Chutney Masala: Irvington’s Indian Bistro

by Katie Schlientz
chutney masala irvington

It was the paapdi chat—a cold, layered combination of semolina crisps, diced potatoes and chickpeas topped with yogurt and chutneys—that had me at first bite. I imagine most love affairs don’t start off that way. But I’m no ordinary gal, it wasn’t an ordinary restaurant setting, and there was nothing ordinary on the plate in front of me. One taste of the traditional Indian street dish started my love affair with Chef Navjot Arora’s food.

paapdi chat

It was a warm spring evening in May, when I sat down to get a taste of competing chefs at the Golden Knives Challenge. I’d never been to Chutney Masala before, never tasted Chef Arora’s food. His first course had me hooked, and I was completely smitten by the end of the meal. What can I say? I’m a girl that falls head over heels in love with food.

On the third evening of the Challenge, Chef Arora and Sunny Kalra—manager of the Irvington restaurant—sat with me at the dinner table. We talked about the history of food, the misconceptions people had about Indian cuisine, and sipped red wine.

Fast forward to a few months later, and I find myself at Chutney Masala. The restaurant has a beautiful view of the Hudson; the smells of what’s cooking are enough to carry you inside.

Chef Arora stays authentic to Indian traditional flavors in the kitchen and that dedication is also reflected in the décor. The two story restaurant features old pictures of Indian families and culture hanging on the exposed brick walls.

Chutney Masala Irvington

My evening started at the bar, where Sunny recommended a smooth Argentinian Pinot Noir. I enjoyed the glass enough on its own, but enjoyed it even more as a backdrop to the complexity of flavors I experienced during the meal.

Knowing how much I loved the first course he featured during Golden Knives, I started with the paapdi again. Although the dish uses ingredients that tend to be on the heavier side—potatoes, yogurt, chickpeas—it left me wanting more.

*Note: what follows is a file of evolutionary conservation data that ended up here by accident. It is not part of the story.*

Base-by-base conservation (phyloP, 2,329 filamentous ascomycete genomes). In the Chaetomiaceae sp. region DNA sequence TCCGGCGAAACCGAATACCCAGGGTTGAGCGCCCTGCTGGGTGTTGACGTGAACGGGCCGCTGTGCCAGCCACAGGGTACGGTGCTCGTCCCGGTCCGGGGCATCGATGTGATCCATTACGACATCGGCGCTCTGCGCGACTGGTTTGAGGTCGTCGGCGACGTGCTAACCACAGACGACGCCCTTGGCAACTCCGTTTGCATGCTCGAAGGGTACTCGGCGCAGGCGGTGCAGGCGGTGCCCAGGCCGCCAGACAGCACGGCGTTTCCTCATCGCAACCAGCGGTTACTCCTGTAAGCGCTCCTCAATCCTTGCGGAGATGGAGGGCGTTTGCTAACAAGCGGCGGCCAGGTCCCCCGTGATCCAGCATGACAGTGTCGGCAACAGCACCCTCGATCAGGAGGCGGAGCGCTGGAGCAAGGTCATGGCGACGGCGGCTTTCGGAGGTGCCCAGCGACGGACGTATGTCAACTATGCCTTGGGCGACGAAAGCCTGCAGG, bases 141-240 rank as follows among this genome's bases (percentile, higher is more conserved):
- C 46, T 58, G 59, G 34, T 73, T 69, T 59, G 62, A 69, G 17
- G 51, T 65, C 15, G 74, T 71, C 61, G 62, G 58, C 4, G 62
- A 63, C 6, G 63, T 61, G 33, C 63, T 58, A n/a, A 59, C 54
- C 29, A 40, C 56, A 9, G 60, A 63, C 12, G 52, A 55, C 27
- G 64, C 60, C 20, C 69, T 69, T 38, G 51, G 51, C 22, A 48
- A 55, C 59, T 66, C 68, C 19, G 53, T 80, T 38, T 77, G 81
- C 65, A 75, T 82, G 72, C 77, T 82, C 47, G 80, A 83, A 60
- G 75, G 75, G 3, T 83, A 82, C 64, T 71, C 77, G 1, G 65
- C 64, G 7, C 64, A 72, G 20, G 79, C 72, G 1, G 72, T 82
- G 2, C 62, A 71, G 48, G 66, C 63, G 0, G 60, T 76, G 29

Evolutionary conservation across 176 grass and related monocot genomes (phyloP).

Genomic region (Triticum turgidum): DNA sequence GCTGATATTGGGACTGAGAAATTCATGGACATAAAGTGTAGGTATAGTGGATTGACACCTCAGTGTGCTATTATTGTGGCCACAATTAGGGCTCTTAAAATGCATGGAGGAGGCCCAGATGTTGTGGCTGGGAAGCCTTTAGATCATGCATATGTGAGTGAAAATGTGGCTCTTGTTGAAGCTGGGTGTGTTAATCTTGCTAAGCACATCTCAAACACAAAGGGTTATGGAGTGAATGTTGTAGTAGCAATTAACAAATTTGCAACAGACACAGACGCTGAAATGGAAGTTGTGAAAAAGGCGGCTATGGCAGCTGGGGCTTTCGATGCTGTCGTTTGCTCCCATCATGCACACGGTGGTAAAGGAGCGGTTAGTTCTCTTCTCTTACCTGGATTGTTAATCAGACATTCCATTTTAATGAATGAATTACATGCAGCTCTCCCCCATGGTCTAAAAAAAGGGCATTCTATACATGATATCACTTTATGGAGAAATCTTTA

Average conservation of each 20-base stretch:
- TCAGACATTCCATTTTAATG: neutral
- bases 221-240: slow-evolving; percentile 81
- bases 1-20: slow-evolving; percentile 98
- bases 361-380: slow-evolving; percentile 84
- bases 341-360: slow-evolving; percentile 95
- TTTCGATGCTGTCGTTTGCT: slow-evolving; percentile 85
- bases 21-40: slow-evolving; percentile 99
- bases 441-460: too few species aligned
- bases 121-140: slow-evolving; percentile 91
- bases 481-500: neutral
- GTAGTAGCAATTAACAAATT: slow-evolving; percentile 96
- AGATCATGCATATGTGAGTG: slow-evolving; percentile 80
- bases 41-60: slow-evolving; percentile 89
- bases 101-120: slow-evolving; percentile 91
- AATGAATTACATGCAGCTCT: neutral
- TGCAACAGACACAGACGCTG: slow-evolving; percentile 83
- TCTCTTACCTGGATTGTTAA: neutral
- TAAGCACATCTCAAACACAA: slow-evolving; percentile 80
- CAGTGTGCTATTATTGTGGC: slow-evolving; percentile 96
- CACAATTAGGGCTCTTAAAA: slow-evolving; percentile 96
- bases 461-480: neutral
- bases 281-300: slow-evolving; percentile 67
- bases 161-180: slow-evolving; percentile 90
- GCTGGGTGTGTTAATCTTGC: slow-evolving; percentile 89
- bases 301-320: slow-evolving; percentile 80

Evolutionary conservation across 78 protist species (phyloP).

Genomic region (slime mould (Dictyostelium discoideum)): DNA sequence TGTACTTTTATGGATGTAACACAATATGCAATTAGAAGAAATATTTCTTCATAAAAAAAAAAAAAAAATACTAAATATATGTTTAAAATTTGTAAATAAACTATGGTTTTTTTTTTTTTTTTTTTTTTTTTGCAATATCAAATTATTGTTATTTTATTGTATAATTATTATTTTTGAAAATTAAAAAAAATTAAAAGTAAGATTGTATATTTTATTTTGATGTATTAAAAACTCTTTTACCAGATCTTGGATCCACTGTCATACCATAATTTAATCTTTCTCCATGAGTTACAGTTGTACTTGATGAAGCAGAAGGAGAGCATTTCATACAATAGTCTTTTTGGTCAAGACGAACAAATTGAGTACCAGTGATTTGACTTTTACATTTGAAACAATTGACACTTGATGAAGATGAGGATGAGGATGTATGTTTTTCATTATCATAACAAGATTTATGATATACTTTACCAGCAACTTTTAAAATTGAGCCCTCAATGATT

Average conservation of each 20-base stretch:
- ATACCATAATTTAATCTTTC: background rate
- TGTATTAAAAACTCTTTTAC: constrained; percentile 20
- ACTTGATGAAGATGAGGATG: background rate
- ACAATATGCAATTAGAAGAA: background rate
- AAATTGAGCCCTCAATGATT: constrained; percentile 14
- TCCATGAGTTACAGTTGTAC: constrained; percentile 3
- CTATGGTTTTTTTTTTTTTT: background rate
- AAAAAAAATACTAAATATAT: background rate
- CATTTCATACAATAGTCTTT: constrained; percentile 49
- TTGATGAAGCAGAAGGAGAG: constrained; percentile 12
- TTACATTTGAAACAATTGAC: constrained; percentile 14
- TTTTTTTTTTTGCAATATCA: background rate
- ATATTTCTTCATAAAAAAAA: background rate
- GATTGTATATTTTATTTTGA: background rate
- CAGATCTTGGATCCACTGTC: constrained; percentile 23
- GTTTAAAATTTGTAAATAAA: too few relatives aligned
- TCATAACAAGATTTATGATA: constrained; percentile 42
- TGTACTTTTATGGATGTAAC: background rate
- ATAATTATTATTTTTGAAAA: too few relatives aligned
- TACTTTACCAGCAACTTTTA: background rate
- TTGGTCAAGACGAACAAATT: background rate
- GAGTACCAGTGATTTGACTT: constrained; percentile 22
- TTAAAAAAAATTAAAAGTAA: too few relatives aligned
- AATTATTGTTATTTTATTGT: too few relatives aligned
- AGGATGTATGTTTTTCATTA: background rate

chutney masala irvington

One of the misconceptions Chef Arora and I spoke about was that all Indian food contains curry. The traditional way you think of “curry” isn’t even correct—any Indian dish that uses “curry” means that several spices were blended together (often into a gravy) and added to the dish. Those spices could mean things like cardamom, pepper, cinnamon, bay leaves, cumin and coriander (just to name a few!).

The lamb vindallo (pictured above on the right), for example, is a spicy lamb curry made with malt vinegar, whole spices and potatoes. I also dined on the tandoori chicken smothered in the restaurant’s namesake, masala sauce. The dishes, although quite different, were incredible and a true reflection of Chef Navjot’s ability to not only use a range of flavors, but hightlight them as well.

chutney masala irvington

{IntoxiKate Tip!}

Love nan? Try the sweet version. The peshawari nan is stuffed with sweets, nuts and coconut. It offsets the savory flavor of the entrée dishes and is also perfect for dessert.

{Chutney Masala: 4 West Main St., Irvington, 914-591-5500, chutneymasalabistro.com}

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4 comments

Anuja De Silva August 23, 2013 - 2:47 pm

Great review Katie! I also had dinner Chutney Masala for the first time in June. We enjoyed the food but dining with a baby gives you another perspective of the restaurant. here are some of my pics! http://threeisacompany.tumblr.com/post/53923835521/dining-out-it-is-a-rare-occasion-for-us-to-dine
Look forward to doing a family friendly dining out post on your site soon!

RSVP Now! IntoxiKate Dinner Party at Chutney Masala - IntoxiKate November 5, 2013 - 10:44 pm

[…] a tour of India’s culinary repertoire! First (and final!) stop: Chutney Masala in Irvington. The evening will start off with passed appetizers paired with an open bar*. Then, […]

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[…] culinary repertoire with Katie Schlientz, founder of IntoxiKate.com! First (and final!) stop: Chutney Masala in Irvington. The evening will start off with passed appetizers paired with an open bar*. Then, […]

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